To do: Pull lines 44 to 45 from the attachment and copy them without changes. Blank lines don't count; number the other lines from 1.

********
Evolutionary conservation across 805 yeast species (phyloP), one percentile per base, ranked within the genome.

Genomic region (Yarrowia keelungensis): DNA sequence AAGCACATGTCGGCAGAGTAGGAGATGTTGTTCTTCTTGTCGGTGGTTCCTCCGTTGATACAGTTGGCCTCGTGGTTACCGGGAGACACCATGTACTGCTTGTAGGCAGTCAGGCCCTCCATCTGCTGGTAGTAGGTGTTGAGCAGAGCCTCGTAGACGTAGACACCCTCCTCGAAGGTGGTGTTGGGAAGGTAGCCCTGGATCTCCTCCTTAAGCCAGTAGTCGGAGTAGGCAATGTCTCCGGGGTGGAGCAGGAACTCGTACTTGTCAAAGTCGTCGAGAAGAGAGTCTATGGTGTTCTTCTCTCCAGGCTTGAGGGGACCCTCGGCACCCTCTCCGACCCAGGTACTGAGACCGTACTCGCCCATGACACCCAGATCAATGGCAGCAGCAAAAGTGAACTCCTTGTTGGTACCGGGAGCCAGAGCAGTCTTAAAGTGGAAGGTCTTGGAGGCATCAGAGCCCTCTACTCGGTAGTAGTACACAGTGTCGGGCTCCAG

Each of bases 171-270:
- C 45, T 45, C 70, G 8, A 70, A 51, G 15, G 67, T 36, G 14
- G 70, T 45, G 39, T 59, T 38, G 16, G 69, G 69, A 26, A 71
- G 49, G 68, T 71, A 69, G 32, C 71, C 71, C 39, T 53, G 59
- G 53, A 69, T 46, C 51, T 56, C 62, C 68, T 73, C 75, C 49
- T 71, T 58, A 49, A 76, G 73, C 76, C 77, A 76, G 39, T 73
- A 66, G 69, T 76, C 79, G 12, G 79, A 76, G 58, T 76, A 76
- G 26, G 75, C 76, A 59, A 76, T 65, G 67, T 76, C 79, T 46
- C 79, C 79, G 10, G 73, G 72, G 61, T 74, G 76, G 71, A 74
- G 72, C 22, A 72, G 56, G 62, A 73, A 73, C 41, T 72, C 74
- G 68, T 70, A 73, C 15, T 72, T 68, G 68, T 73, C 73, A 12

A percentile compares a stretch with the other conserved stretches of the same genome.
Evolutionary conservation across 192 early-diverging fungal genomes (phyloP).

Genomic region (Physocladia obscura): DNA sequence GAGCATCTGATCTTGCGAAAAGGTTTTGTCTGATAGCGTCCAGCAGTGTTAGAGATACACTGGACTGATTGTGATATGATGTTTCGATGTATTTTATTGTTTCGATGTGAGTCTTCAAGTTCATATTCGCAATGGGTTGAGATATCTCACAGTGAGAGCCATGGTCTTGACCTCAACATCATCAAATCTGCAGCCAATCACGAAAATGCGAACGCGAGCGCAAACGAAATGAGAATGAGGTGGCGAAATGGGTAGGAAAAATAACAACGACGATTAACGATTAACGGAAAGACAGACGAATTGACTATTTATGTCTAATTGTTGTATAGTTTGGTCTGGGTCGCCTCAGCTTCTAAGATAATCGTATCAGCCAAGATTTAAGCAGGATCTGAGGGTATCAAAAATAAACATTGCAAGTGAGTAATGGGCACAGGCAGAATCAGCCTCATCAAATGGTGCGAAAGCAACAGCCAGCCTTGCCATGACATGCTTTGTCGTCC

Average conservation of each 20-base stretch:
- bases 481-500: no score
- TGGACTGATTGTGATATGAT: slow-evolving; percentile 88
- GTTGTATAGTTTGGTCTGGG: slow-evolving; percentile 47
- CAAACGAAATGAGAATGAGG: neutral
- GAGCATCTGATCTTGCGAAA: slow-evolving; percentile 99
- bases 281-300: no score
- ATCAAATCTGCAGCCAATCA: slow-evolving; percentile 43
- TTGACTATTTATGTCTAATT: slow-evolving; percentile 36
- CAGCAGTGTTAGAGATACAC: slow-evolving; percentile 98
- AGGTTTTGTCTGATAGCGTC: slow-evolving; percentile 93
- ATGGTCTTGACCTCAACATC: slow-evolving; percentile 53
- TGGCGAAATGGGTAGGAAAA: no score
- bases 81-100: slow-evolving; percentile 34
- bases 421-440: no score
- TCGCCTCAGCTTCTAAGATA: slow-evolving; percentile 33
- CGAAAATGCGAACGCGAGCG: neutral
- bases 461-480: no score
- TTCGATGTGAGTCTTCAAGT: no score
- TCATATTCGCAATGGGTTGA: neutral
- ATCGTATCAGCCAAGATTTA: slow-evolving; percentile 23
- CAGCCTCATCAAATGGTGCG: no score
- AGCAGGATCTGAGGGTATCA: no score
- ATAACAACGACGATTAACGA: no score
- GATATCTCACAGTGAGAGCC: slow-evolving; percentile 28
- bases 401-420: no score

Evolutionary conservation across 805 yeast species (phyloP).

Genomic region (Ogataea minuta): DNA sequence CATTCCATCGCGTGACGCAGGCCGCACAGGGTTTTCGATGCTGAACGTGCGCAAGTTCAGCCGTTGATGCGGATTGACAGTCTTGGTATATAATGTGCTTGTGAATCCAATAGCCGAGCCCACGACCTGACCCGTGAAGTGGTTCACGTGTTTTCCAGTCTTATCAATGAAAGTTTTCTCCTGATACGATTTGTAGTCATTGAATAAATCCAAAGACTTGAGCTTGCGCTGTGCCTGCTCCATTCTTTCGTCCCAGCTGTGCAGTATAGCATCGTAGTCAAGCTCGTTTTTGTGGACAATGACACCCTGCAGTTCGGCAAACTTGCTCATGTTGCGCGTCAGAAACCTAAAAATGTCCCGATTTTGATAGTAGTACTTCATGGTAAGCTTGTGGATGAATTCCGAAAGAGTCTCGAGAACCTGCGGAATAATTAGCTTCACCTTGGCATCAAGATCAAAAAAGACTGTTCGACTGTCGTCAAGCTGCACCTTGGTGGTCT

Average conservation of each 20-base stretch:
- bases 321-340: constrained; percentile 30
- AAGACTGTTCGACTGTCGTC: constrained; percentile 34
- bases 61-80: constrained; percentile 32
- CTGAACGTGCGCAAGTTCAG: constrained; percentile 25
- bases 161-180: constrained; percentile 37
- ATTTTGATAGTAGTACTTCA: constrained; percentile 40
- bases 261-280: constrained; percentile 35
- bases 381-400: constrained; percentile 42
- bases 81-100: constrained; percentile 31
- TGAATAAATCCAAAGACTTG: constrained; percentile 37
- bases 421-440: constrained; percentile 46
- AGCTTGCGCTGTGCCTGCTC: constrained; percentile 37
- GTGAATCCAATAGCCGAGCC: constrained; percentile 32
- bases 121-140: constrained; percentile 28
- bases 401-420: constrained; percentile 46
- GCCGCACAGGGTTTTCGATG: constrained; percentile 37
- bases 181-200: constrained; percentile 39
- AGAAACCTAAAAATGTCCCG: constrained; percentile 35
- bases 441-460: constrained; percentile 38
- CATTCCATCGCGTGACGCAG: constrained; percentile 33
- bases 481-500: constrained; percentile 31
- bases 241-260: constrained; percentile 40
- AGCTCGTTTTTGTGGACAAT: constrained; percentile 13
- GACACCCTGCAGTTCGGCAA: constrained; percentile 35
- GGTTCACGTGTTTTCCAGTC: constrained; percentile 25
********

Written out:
Genomic region (Ogataea minuta): DNA sequence CATTCCATCGCGTGACGCAGGCCGCACAGGGTTTTCGATGCTGAACGTGCGCAAGTTCAGCCGTTGATGCGGATTGACAGTCTTGGTATATAATGTGCTTGTGAATCCAATAGCCGAGCCCACGACCTGACCCGTGAAGTGGTTCACGTGTTTTCCAGTCTTATCAATGAAAGTTTTCTCCTGATACGATTTGTAGTCATTGAATAAATCCAAAGACTTGAGCTTGCGCTGTGCCTGCTCCATTCTTTCGTCCCAGCTGTGCAGTATAGCATCGTAGTCAAGCTCGTTTTTGTGGACAATGACACCCTGCAGTTCGGCAAACTTGCTCATGTTGCGCGTCAGAAACCTAAAAATGTCCCGATTTTGATAGTAGTACTTCATGGTAAGCTTGTGGATGAATTCCGAAAGAGTCTCGAGAACCTGCGGAATAATTAGCTTCACCTTGGCATCAAGATCAAAAAAGACTGTTCGACTGTCGTCAAGCTGCACCTTGGTGGTCT

Average conservation of each 20-base stretch: